The way many politicians talk about Brexit, one could be forgiven for thinking that the process is clearly-defined and straightforward: the government invokes Article 50, and there is then a two year period of negotiations in which all the details are finalised. But that’s a hopeless oversimplification. The two year period is entirely arbitrary; it was included in the clause not because anyone had sat down and worked out how long it would take, but because they needed to include a time frame of some sort, and two years ‘felt’ about right. And I suspect that they didn’t spend a lot of time thinking about it either; after all, they never anticipated that anyone would actually be so silly as to trigger Article 50.
The surprising thing is not that some people are now actually questioning whether two years will be long enough; it is that so many are failing to question it, and are assuming that there is some science and thought behind the timetable.
There are other options, of course. Some of the Brexiters (especially those who were never really concerned about the economic consequences of the decision because their opposition to the EU is, and always was, ideological) are starting to feel concerned that attempts might be made to subvert the referendum result, and are thus arguing for a ‘hard’ exit. Under this scenario, the UK could simply repeal the Act which authorised membership in the first place, withdraw from all the institutions, and sort out the consequences afterwards. It would lead to a degree of chaos in the short term, but for those so-minded, that would be a price worth paying. And from their perspective, it would, in any case, be a price paid by someone else – i.e. the population at large.
I don’t know how long the actual formal process will take. There was a report last week that one academic was predicting that the process will take so long and be so complex that it will never actually happen. I think he’s wrong in principle; any structures put together by humans can always be torn apart by them as well and no structures last for ever. I suspect, though, that he may be right in saying that the sort of ‘soft’ exit which the government is seeking may be a more elusive goal than they are currently assuming, and may take longer to bring about.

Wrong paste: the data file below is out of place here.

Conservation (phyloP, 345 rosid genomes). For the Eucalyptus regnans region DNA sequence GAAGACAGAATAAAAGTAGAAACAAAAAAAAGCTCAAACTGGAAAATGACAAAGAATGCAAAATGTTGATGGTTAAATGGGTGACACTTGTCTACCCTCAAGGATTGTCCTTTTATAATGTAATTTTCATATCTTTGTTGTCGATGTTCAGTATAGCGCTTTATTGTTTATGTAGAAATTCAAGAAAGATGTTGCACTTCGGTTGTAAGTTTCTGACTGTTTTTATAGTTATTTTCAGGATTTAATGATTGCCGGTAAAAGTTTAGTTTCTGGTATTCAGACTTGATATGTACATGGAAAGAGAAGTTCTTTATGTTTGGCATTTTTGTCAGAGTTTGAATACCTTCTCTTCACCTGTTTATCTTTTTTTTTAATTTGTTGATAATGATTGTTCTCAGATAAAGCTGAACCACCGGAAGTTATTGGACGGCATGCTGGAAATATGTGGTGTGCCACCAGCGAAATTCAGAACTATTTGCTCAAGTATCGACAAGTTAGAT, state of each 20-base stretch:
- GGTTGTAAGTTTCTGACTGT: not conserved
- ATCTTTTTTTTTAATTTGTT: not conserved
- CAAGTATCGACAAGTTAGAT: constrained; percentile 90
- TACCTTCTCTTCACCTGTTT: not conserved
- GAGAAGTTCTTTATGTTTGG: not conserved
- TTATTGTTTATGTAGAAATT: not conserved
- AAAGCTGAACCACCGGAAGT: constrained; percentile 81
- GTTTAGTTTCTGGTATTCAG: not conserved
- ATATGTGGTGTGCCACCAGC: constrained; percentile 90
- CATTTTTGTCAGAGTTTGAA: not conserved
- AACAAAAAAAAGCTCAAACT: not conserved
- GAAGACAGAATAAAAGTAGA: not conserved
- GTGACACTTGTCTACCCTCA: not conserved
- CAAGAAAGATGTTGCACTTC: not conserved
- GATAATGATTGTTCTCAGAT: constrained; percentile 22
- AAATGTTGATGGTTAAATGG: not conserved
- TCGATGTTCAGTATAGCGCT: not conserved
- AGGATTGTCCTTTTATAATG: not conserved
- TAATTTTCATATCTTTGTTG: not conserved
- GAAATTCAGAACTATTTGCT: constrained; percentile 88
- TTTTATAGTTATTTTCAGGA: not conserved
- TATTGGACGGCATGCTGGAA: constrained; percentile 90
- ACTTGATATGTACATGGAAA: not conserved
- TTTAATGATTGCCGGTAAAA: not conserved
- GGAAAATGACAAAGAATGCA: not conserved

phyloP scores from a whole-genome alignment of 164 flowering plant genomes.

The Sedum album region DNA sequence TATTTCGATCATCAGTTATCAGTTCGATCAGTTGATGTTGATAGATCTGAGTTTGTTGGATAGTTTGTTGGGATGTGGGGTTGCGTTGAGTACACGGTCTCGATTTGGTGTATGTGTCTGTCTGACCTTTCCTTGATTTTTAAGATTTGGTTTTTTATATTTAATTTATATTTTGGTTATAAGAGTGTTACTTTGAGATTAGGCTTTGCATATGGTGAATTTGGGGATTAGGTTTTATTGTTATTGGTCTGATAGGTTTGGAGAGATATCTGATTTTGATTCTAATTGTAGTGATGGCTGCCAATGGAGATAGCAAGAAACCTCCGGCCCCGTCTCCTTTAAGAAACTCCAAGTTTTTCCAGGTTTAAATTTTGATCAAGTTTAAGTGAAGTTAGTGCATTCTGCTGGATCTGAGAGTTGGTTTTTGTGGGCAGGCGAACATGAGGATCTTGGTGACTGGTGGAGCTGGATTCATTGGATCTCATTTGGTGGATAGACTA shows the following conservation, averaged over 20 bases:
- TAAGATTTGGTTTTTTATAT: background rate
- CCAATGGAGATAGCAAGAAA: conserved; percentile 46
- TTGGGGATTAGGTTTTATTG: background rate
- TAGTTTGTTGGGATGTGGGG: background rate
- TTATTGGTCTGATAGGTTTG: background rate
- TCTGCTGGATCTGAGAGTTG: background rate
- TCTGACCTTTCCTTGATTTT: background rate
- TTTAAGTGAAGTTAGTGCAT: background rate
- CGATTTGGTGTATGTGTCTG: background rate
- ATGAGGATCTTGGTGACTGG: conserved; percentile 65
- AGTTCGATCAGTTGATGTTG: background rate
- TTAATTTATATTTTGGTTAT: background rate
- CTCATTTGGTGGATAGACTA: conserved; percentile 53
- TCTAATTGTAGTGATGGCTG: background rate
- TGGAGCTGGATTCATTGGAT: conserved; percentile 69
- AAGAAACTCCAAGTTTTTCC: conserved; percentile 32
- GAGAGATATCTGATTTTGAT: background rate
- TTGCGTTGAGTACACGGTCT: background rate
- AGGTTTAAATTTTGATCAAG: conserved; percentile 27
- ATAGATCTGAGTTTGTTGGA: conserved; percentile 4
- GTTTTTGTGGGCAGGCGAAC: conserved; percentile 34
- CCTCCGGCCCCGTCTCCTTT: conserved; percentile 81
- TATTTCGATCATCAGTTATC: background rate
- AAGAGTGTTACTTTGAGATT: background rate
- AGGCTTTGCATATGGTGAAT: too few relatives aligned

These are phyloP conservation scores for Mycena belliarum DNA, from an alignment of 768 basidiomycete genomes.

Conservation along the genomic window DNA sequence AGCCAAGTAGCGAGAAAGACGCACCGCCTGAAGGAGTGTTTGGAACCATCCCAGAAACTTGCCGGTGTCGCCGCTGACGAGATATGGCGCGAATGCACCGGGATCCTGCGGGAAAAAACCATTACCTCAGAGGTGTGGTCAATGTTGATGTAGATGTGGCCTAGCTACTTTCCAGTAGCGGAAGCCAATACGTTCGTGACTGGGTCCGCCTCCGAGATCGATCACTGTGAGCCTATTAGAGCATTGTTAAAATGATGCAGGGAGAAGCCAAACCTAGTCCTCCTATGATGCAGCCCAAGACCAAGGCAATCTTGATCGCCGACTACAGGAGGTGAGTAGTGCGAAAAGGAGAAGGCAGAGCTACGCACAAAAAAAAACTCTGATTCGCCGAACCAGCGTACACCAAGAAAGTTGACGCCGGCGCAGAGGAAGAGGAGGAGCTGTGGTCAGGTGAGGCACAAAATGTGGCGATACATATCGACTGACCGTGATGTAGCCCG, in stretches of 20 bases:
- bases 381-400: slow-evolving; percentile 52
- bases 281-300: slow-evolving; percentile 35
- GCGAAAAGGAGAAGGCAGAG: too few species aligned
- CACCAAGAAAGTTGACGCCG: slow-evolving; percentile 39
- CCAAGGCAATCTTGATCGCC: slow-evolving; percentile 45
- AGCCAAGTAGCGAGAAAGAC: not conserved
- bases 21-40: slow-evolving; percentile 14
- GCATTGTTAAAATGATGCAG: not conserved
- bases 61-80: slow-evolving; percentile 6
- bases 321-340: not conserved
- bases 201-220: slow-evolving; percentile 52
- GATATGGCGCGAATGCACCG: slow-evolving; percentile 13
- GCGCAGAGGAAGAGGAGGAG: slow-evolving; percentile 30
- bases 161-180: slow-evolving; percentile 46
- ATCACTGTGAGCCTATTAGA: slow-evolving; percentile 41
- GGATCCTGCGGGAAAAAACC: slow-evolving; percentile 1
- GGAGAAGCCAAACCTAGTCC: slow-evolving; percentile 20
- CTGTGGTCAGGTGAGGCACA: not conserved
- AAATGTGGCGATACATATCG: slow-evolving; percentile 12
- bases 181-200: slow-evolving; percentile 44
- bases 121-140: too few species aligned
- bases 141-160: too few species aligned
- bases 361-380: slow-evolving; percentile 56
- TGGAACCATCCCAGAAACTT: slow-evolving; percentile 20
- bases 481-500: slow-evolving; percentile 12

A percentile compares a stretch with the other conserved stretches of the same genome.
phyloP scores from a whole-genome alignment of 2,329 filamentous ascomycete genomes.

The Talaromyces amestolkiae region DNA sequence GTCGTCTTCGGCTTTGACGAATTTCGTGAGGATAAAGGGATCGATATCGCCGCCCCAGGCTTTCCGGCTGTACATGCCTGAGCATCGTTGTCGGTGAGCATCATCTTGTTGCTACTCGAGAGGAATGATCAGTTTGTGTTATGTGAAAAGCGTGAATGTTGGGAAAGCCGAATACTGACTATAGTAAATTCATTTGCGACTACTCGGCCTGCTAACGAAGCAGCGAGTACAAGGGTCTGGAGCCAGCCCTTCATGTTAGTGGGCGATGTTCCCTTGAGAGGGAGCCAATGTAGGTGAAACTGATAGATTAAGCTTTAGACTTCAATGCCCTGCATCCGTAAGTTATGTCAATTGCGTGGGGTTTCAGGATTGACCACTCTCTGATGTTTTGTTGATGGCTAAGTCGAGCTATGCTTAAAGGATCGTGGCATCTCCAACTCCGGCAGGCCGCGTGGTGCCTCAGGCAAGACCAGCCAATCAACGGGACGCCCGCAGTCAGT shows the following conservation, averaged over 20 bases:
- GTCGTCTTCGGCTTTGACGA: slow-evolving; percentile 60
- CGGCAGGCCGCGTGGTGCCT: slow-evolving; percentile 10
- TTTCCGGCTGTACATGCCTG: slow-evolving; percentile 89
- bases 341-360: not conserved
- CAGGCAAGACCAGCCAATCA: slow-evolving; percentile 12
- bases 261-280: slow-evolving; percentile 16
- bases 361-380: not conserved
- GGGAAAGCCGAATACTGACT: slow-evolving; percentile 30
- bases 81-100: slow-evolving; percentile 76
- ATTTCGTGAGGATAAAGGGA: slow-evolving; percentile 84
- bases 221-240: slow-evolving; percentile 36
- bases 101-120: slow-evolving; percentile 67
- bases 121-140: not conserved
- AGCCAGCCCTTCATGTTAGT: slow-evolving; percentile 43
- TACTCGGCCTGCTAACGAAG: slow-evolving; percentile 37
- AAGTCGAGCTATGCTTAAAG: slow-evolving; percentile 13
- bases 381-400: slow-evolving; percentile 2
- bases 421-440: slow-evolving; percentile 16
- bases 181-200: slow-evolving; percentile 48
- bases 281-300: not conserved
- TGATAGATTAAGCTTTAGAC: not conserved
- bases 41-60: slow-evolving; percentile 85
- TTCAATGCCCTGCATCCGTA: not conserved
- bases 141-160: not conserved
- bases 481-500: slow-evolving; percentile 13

There is no particular reason for the UK to require a short timescale other than to satisfy the more rabid isolationists; from a more rational perspective, it’s in all our interests to ensure that, if it is really going to happen, it happens in the best and most controlled way possible. What is more likely is that the other 27 members will want it sorted quickly. From their perspective, they are facing a two year period in which a lot of time and energy will be focussed on the needs of one member who wants out, when most of them would prefer to be spending that time and energy on moving the institutions forward to meet the needs of those who want to stay.On that basis, those who are assuming that they can have as much time as they need may turn out to be as mistaken as those who think it can be done sensibly overnight, because both are making one common assumption – that the UK holds the cards and can set the timetable as well as the terms. It’s another variation on the idea that the UK is special and unique – but a rude awakening is the likelier prospect. And with any luck, that rude awakening will come sooner rather than later.